I always knew I wanted to breast feed my babies, and was so lucky that my first was an “easy” feeder. He latched on seconds after birth and we never looked back, he was a very big baby and never went hungry as I had ample supply. I loved feeding him and he fed till 14 months when because of those around me insisting I should I weaned him.
My second baby had trouble latching right from the start, and I was told she simply had a lazy latch and to persist. I left the hospital with cracked and bleeding nipples, engorged and in a great deal of pain, being told to just keep trying. My daughter lost weight and I saw a lactation consultant at my local Child health centre who again told me to just keep trying as my daughter had a lazy latch. We muddled through and eventually she started putting on weight, but my supply was never steady, and I never enjoyed feeding her, it always felt uncomfortable. At 6 months when we started to introduce solids, we realised that there was a problem with her feeding that extended past a lazy latch, as she was unable to swallow solids. We saw many health professionals and she was subjected to lots of tests and we just didn’t seem to get any answers. At 12 months she was still relying almost exclusively on breast milk, and we finally saw someone who diagnosed her with a extreme upper lip tie and enlarged adenoids, we saw a ENT and a week later she had her adenoids removed and her upper lip tie cut under GA. We were told by the surgeon that her ULT was one of the worst he had ever seen. I fed her in the recovery room and cried, because after 15 months feeding her didn’t feel uncomfortable! I went on to feed her until a month before her 2nd birthday!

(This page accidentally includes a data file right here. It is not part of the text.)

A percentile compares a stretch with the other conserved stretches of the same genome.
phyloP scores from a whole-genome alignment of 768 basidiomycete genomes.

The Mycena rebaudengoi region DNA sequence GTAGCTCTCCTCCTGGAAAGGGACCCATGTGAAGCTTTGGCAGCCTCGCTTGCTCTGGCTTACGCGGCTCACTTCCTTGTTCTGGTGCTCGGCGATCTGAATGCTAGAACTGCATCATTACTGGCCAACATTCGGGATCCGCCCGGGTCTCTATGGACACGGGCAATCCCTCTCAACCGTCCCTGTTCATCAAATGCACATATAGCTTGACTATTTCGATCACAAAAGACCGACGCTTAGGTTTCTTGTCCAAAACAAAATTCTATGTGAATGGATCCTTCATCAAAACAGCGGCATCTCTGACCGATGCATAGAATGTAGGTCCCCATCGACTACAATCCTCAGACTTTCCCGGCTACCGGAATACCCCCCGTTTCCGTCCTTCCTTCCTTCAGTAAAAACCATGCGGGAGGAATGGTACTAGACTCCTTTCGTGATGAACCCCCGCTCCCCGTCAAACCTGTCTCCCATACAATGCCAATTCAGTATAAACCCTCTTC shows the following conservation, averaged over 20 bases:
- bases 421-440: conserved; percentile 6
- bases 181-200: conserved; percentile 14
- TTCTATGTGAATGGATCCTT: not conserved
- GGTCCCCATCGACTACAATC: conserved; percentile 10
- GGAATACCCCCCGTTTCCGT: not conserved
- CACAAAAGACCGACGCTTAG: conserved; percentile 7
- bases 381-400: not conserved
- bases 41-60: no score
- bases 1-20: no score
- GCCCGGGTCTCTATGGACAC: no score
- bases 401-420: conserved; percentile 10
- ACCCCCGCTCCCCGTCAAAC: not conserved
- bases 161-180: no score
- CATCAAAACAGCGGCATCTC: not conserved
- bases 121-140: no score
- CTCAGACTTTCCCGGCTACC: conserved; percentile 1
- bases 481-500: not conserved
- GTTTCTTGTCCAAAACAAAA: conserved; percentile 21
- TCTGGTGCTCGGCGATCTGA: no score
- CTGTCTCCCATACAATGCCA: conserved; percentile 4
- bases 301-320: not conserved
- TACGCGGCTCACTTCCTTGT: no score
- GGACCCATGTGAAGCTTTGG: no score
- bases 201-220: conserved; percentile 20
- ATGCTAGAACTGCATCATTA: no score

Along came my 3rd little treasure and he was born with a few health issues and was admitted to the SNU hours after he was born. He was on a glucose drip, and as a result didn’t feel the need to feed. I had been expressing for a few weeks before birth so he was syringe fed that, but was also given high calorie formula, and some of the nursery staff suggested that I didn’t need to come in during the night and feed him as they could just feed him a bottle for me. I insisted I was going to let him suck and then after a decent try on the breast they could then feed him a bottle. Feeding him was again painful and not enjoyable at all. I checked and noticed he too had an upper lip tie. The paediatrician refused to do anything about it as he believed that cutting ties was just a “fad”. I left the hospital again with sore nipples and knowing we weren’t feeding effectively. My little fighter lost a lot of weight and we were having to weigh him every few days, with still no gain. 2 weeks after he was born a lactation consultant confirmed he had an upper lip tie and a lounge tie. I made an appointment with a paediatric dentist and a week later his ties were lasered. The following week I thought about giving up the breast feeding several times as he seemed hungry all the time and I was letting him suck and but then expressing an entire feed right after he fed. A few weeks later he still wasn’t putting on a great deal of weight and then he got a bad dose of gastro. The child health nurse suggested I should think about starting to formula feed and give up with the breast feeding. Still I pushed through and I kept telling myself we would work it out, I knew my supply was fine, and I felt like he was figuring it out slowly… My little trooper is now almost 6 months old, exclusively breast fed, happy, healthy and thriving!
I have loved feeding all of my babies and I’m so glad that I have persisted through all the struggles, I have given all my babies the best start I could have and I know that we can do anything together!!